As with last year, the Governor’s budget proposal largely maintains previously allocated funds to support homelessness programs. This includes previously budgeted amounts for encampment resolution grants and Homeless Housing, Assistance, and Prevention (HHAP) grants – critical programs that we are glad to see preserved. Notably, during his budget presentation, the Governor once again iterated his concerns with local accountability and meeting tangible homelessness reduction targets in agencies that received HHAP allocations in previous funding rounds. The Governor noted that all new discretionary proposals for homelessness will be paused until negotiations take place in the spring months.

We look forward to working with the Administration on the policy details of streamlining supportive housing, improving results and accountability, and supporting significant progress on getting our unhoused neighbors safely off the streets.

  • Maintains $400 million for a third round of encampment resolution grants 
  • Maintains $1 billion for HHAP Round 5, but delays $260 million from the General Fund and cuts $100.6 million General Fund for HHAP administrative costs, leaving $51.1 million 
  • Shifts $265 million planned for Behavioral Health Bridge Housing to the General Fund and delays $235 million General Fund originally planned for 2024-25 to 2025-26
  • Delays $140.4 million of behavioral health care infrastructure capacity grants

The budget also includes cuts to two homeownership programs: the CalHome Program, which provides local agencies and nonprofits grants to assist low- and very-low-income first-time homebuyers with housing assistance, counseling and technical assistance and the Foreclosure Intervention Housing Preservation Program, which provides loans or grants to acquire and rehabilitate properties at risk of foreclosure or in the foreclosure process.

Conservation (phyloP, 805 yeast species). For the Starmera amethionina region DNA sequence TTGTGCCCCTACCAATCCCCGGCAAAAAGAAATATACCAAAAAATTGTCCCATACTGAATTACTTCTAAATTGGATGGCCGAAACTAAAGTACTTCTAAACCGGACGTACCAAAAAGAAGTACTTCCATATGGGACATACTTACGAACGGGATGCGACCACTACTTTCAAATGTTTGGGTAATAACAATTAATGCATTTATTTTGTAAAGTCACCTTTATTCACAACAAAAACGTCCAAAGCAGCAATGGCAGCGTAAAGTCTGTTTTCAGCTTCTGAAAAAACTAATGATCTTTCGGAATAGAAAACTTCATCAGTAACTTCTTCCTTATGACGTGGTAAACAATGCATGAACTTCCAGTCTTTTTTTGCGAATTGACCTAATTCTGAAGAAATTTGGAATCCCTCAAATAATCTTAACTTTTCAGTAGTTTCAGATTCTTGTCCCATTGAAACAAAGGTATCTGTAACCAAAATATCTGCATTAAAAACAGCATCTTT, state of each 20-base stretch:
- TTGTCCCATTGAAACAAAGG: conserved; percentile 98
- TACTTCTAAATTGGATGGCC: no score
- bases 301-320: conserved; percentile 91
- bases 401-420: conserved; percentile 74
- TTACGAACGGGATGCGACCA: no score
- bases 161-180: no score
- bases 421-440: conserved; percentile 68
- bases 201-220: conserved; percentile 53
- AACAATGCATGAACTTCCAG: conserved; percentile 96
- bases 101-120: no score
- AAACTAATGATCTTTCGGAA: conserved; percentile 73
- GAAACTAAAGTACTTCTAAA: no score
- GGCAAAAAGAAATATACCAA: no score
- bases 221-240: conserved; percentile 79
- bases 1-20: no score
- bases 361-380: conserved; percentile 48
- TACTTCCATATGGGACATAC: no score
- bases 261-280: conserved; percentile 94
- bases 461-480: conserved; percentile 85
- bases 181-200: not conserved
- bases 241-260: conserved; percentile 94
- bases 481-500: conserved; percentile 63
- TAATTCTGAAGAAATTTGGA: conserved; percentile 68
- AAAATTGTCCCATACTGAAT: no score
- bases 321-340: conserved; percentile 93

• CalHome Program: A $152.5 million reversion
  • Foreclosure Intervention Housing Preservation Program: A reduction of $247.5 million over the next three years ($85 million in 2024-25, $100 million in 2025-26, and $62.5 million in 2026-27)

NPH and our allies will work closely with lawmakers, the Governor’s office, and advocates to maintain the affordable housing and homelessness solutions in the current budget proposal and also advocate for additional investments to be included in the May Revise. The Governor’s proposal will be updated in the May Revise to reflect changes that could result in additional spending cuts or the restoration of spending programs. After negotiations between the Governor and the Legislature, the Legislature’s deadline to pass a balanced budget is June 15 and the Governor needs to approve a final 2024-25 spending plan before the new budget year begins July 1.

NPH is committed to identifying new solutions that prioritize California’s greatest need. As lawmakers continue the work ahead, it’s important to name that investments in affordable housing are one of the best ways we can maximize our state dollars in securing strong, healthy communities. The research is clear: When we invest in affordable housing, we secure more than just new homes – we also secure stronger public health outcomes, educational outcomes, and economic outputs, just to name a few. Investments in affordable homes are a top priority for Californians and a top strategy to strengthen our community members’ ability to thrive.

In particular, we will seek new investments for the Multifamily Housing Program, a flexible funding source that would invest in the state’s pipeline of affordable housing developments and allow projects that already received partial funding to move toward construction.

The state’s revenue is unpredictable, subject to the ups and downs of economic and budget projections. With no new funding currently proposed for housing programs, advocates must also seek solutions outside of the budget process. NPH will continue to advocate and advance state and regional electoral solutions that can give tools to local jurisdictions to address their housing needs and to generate revenue at scale.